courtesy of IFFY

The Latino and Iberian Film Festival at Yale will celebrate its 10th anniversary this week, featuring film screenings, Q&A sessions with filmmakers and receptions that honor cultures of Latin America and the Iberian peninsula.

The festival began as a collaboration with the New England Festival of Ibero American Cinema in 2010. Five years later, it became the Latino and Iberian Film Festival at Yale. The MacMillan Center Council on Latin American and Iberian Studies produces the festival.

According to Margherita Tortora, the founder of LIFFY at Yale — which will be held from Nov. 13 to Nov. 17 — is internationally recognized. Tortora said that she was bombarded with film submissions. This year, 55 films were selected from approximately 500 submissions. The films can be no more than three years old and are chosen based on their quality and the range of countries they represent.

An expert jury of professional filmmakers will award honorary prizes in categories including best feature film, best short film and best feature-length documentary. This year, the jury includes Elia Schneider from Venezuela, Lázaro González from Cuba and Miguel Rueda from Colombia.

Every year, the festival will bring filmmakers and actors from Latin America, Spain and Portugal. On Nov. 14 and 15, filmmaker discussions and open lunches will take place in the Whitney Humanities Center, where attendees can ask questions and discuss the challenges and benefits of making independent films.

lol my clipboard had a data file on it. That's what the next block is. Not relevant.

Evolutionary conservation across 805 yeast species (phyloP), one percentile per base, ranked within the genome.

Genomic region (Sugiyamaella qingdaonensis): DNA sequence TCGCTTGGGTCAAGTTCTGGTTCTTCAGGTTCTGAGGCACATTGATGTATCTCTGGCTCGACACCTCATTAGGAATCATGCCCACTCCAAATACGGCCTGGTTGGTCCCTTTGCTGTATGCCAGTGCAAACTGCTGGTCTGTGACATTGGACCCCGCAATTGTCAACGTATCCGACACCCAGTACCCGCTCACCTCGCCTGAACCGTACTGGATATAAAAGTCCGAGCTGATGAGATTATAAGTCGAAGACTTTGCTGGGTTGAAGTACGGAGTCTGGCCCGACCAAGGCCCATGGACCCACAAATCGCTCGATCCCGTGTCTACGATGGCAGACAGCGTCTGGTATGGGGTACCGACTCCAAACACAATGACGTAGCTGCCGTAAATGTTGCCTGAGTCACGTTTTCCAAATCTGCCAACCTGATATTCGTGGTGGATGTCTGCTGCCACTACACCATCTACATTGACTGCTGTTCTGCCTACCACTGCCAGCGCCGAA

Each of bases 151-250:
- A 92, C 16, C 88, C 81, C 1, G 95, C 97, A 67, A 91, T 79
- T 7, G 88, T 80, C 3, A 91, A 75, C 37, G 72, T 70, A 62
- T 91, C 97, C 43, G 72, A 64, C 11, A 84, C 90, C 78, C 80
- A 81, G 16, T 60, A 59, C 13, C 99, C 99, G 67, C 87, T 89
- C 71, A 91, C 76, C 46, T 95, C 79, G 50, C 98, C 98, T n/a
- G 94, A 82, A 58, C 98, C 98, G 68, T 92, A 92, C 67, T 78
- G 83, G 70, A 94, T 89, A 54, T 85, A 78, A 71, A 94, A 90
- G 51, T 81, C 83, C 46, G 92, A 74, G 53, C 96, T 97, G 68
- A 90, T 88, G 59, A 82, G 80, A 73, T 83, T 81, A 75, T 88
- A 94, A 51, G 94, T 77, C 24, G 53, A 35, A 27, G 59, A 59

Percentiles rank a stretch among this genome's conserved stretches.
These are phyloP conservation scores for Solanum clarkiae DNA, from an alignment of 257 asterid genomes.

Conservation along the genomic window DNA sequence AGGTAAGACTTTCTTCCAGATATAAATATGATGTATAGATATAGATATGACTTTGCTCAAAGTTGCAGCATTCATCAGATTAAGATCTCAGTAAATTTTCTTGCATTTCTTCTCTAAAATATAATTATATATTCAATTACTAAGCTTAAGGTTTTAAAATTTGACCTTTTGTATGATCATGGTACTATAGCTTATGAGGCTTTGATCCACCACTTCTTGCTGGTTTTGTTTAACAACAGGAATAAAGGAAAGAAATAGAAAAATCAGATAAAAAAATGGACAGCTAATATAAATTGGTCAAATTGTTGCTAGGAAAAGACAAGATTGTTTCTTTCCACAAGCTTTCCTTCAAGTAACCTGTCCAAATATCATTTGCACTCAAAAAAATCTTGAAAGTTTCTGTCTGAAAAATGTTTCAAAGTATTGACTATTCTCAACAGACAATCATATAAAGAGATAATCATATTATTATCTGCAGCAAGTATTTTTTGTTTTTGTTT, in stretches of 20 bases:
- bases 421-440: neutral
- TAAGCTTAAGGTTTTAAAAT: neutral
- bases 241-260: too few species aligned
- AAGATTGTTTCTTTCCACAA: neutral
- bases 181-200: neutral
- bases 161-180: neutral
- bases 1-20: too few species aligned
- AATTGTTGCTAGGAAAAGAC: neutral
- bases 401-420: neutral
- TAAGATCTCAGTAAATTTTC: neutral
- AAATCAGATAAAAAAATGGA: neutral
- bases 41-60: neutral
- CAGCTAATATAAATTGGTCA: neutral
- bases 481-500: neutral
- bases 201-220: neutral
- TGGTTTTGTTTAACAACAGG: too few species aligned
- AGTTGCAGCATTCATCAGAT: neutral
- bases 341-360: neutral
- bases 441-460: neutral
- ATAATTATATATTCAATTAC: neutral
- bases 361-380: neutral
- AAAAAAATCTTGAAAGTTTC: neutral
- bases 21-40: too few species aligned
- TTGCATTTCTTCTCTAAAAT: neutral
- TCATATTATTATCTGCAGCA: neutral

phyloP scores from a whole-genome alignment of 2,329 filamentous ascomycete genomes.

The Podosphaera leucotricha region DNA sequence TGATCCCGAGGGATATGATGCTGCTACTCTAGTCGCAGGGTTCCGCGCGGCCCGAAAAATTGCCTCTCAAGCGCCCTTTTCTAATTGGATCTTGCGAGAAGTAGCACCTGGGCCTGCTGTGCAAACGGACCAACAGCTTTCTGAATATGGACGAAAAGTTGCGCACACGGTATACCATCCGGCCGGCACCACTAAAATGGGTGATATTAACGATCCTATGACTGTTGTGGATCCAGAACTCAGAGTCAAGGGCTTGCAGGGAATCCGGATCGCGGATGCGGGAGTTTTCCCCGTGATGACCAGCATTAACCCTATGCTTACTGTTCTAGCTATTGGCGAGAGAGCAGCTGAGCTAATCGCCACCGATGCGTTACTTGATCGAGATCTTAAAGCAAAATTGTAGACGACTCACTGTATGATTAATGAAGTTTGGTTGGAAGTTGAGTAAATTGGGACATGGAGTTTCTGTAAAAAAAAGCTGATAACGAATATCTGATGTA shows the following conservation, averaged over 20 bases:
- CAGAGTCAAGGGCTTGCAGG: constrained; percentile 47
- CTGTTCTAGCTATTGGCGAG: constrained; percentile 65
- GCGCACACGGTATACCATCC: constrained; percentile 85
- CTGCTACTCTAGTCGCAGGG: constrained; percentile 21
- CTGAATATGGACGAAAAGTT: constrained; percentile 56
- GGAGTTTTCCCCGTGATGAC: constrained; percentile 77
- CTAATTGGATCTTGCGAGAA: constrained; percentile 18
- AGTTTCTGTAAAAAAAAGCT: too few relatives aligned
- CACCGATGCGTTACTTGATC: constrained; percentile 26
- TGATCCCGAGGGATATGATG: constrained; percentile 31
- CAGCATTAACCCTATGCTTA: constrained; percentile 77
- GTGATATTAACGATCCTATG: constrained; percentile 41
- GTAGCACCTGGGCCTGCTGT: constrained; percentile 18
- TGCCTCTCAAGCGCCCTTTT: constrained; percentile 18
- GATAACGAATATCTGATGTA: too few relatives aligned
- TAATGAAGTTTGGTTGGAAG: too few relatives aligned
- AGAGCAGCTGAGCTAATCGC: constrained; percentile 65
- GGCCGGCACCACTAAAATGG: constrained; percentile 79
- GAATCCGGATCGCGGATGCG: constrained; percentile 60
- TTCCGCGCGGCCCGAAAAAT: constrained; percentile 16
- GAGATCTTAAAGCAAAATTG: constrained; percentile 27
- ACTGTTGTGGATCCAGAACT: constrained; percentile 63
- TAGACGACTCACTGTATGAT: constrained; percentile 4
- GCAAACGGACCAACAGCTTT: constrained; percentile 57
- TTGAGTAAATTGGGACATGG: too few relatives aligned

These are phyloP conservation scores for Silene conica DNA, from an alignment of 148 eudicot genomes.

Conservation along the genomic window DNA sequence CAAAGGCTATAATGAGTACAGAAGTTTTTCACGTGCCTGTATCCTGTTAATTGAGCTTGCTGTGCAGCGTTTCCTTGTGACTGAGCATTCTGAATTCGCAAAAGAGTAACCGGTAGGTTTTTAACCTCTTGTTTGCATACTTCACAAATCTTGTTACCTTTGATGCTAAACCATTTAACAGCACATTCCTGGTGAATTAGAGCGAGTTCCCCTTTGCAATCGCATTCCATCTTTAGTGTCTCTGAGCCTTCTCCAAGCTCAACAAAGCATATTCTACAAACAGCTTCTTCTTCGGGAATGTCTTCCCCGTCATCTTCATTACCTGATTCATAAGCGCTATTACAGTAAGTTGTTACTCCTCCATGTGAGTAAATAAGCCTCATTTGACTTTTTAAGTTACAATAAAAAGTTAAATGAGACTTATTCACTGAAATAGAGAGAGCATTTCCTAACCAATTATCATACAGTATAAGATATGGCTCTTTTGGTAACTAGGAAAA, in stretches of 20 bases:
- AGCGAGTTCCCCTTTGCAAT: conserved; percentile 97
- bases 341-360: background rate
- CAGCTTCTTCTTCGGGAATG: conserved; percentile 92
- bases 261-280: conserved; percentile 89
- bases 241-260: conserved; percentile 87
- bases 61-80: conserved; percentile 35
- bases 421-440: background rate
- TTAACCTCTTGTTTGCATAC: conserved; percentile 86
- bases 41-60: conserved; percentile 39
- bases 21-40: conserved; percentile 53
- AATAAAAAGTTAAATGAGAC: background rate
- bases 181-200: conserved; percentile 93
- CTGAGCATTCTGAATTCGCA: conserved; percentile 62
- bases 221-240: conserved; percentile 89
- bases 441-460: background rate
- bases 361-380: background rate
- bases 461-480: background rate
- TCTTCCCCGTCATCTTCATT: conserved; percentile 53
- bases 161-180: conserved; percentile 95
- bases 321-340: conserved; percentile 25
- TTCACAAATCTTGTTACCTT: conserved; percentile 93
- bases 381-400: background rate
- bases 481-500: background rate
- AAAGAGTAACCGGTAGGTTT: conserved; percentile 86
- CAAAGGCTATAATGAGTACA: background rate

Tortora said that she always loves to see the filmmakers engage in dialogue with the audience and with each other.

“I think much could be done if more people actually got to know each other and speak,” Tortora said. “There would be respect and much more peace in this world. In our festival, we unite.”

Henry Jacob ’21, a student in Tortora’s class “Spanish in Film: An Introduction to the New Latin American Cinema,” assisted with festival preparations. Jacob said that the wide range of films creates the “wonderful feeling of being overwhelmed.” Jacob added that viewers will have the chance to piece together the similarities and differences between films of diverse backgrounds.

Jacob added that the festival is a springboard for Yale-New Haven relations. According to Tortora, the festival endeavors to engage with the broader New Haven community and noted the city’s large Latino community and its status as a sanctuary city.

On Nov. 14, 355 students from New Haven public schools will attend screenings of the 2017 Dominican Republic film “Reinbou” at the Whitney Humanities Center and the New Haven Free Public Library. The film takes place during the 1965 Dominican Civil War and follows a 7-year-old boy who lost his father to the war.

Victoria Rodríguez, a Spanish teacher at Hill Regional Career High School, has brought students to the festival for the past three years. Rodríguez said the festival is a unique opportunity for her students to engage with the culture of the countries they are studying. In the beginning of the year, Rodriguez said her students asked if they would be able to attend the festival again.

“I am very pleased that they are curious and want to go further in the learning of the Spanish language,” Rodriguez said. “It makes me proud to be their teacher.”

Rodríguez said “Reinbou” is especially meaningful to her because she is originally from the Dominican Republic. She is excited to share the history and culture of the place she comes from with her students, she added.

Both Rodríguez and Tortora said that the festival can counter the current negative portrayals of Latinos by the government and media. To Tortora, the festival provides a space for people to feel proud of their Latino heritage.

“It’s good for them to see that we have a lot to offer, and we have offered a lot to the world, and to this country,” Rodriguez said.

Screenings will take place in the Henry R. Luce Hall and the Whitney Humanities Center. All events are free and open to the public.


Carrie Zhou |